Unique collective empowers Latina business owners in Phoenix-area
PEORIA, AZ (3TV/CBS 5) -- Tucked away in Peoria’s Park West, there’s a collective empowering Latina business owners. The Amor Collective is comprised of more than 20 Valley artisans, and its goal is to make dreams a reality.
“When you do things coming from a space of love, not being successful isn’t an option,” said Stephanie Vasquez, the CEO and founder of Amor Collective.
The idea has been in the making for a long time, but it came to life in August. Vasquez says it was created with love, hence the name. “Amor is that middle ground between pop-up and home-based businesses to full-on storefront,” she explained. But it wouldn’t be a true Latina-owned business if it didn’t add a bit of cultura, or culture in English.
Vasquez founded Empowering Latina Leaders in Arizona, the nonprofit opening the collective. She has years of experience as a business owner in the Valley. “I opened the Fair Trade Cafe in 2007, and now we are the longest-standing coffee house in Downtown Phoenix,” she said.
Through her success, she hopes to mentor those who look like her and come from the same background. “We have classes that are taught so that the businesses can not only get the resources but build a network at the same time,” she said. “Then, when they’re done within those cohorts, they can showcase and test their brand in real-time, here at Amor.”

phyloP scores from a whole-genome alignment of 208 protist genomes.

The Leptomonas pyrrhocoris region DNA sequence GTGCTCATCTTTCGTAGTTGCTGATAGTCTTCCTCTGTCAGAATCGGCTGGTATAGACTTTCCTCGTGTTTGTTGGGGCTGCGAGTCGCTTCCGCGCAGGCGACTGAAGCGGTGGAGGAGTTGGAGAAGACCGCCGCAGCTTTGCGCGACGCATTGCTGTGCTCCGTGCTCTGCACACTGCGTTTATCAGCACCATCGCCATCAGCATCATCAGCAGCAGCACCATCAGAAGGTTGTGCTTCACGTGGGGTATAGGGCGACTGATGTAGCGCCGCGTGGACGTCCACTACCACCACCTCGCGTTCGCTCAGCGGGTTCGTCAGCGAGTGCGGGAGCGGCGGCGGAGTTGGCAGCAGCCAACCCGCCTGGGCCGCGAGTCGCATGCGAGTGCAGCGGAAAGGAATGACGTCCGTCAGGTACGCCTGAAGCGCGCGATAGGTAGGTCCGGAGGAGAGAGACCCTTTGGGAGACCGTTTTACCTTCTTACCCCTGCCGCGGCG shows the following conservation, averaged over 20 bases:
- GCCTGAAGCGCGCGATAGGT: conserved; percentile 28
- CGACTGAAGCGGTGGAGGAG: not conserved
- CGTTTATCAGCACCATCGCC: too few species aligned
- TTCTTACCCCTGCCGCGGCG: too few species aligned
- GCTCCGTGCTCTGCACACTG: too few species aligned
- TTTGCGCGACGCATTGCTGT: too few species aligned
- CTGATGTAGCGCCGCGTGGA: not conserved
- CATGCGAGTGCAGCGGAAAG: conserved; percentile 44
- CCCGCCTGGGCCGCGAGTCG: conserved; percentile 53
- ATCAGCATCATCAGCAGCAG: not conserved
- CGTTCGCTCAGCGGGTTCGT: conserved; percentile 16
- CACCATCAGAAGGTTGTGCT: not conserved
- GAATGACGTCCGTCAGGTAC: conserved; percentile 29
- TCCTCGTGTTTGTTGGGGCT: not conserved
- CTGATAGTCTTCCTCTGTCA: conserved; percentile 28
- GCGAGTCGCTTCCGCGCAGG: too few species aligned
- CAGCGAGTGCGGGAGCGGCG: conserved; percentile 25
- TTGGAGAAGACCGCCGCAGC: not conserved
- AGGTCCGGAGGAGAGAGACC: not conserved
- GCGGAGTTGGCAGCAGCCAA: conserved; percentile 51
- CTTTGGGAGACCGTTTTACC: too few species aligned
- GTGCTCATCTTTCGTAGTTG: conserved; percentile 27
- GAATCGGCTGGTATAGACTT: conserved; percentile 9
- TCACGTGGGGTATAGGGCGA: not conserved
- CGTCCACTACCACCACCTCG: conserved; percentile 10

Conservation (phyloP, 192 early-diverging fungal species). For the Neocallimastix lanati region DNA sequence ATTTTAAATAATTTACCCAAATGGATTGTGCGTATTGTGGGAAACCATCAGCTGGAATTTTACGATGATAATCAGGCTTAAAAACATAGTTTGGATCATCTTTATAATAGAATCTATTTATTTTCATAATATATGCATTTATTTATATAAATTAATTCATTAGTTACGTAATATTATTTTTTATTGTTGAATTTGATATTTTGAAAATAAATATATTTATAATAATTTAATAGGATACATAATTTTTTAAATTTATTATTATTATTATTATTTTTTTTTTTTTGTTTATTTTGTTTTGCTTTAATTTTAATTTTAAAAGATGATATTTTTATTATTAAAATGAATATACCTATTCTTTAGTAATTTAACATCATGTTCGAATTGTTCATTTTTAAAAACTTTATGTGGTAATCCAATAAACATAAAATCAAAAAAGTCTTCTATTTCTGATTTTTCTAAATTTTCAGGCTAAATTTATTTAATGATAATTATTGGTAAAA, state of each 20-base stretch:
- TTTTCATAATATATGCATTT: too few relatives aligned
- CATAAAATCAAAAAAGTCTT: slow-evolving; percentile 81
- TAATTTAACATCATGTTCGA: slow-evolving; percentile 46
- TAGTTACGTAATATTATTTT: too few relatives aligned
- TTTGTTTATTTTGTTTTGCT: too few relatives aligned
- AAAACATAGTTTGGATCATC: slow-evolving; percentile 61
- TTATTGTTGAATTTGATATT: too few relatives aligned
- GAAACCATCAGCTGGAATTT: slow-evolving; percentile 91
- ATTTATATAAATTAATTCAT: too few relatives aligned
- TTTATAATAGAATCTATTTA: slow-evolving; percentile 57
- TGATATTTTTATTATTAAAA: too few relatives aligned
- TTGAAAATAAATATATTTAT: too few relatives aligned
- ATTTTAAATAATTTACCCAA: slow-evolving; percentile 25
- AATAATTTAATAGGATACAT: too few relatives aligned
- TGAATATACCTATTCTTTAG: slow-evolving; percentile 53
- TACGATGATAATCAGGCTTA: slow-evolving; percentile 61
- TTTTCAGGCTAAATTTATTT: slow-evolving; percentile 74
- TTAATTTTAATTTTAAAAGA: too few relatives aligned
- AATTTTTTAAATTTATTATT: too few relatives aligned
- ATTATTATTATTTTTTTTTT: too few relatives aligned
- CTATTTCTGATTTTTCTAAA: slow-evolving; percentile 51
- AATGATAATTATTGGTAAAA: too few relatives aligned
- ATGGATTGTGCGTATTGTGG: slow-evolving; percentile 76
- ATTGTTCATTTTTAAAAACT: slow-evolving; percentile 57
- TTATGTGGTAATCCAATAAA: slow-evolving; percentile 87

Her intent behind a rotating collective is to minimize the risks business owners face by branching out on their own. The idea is to build them up for success. “Every three months, we rotate the businesses, so these brands are exposed to over 600,000 people,” she said.
Not only can you find her signature coffee at Amor Collective, but you’ll also come across 20 different artisans, including Gloria Elox, who created a business named Mi Pecado. “I’m a mommy of three, so I wanted mujeres to feel chingonas, so I created my first T-shirt called chingona,” Elox said.
Elox officially created the brand five years ago. “You can find really cute jewelry, necklaces, rings; you can also find other T-shirts. For example, I have a T-shirt that is called Mexicana de corazon; I have another T-shirt that says, ‘Te quiero un chingo.’”
Every piece in her collection has a purpose. “I want Latina moms to know that just because you’re a mom, you don’t have to [give up] your dreams. Go for it; you are yourself, too, and you have dreams to accomplish.” And Elox says it’s happening for her. “All of the dreams I dreamt of, they’re coming true.”
She says she’s not the only one. It’s happening for all of the women who are part of Amor. “Cutting that ribbon is cutting all that fear -- that fear that you have of moving forward,” she said.
Elox credits her success to the support from the community and the Amor Collective. “It’s opening doors, not just for me, but for other women here in the community.”
While business owners rent out space, the nonprofit covers most of the cost. Businesses can also come back into the rotation to help mentor other entrepreneurs. “I feel like we’re creating change, and we’re changing the trajectory and not just for ourselves but for future generations,” Vasquez said.
To find out more about the Amor Collective, visit AmorCollectiveAZ.com.
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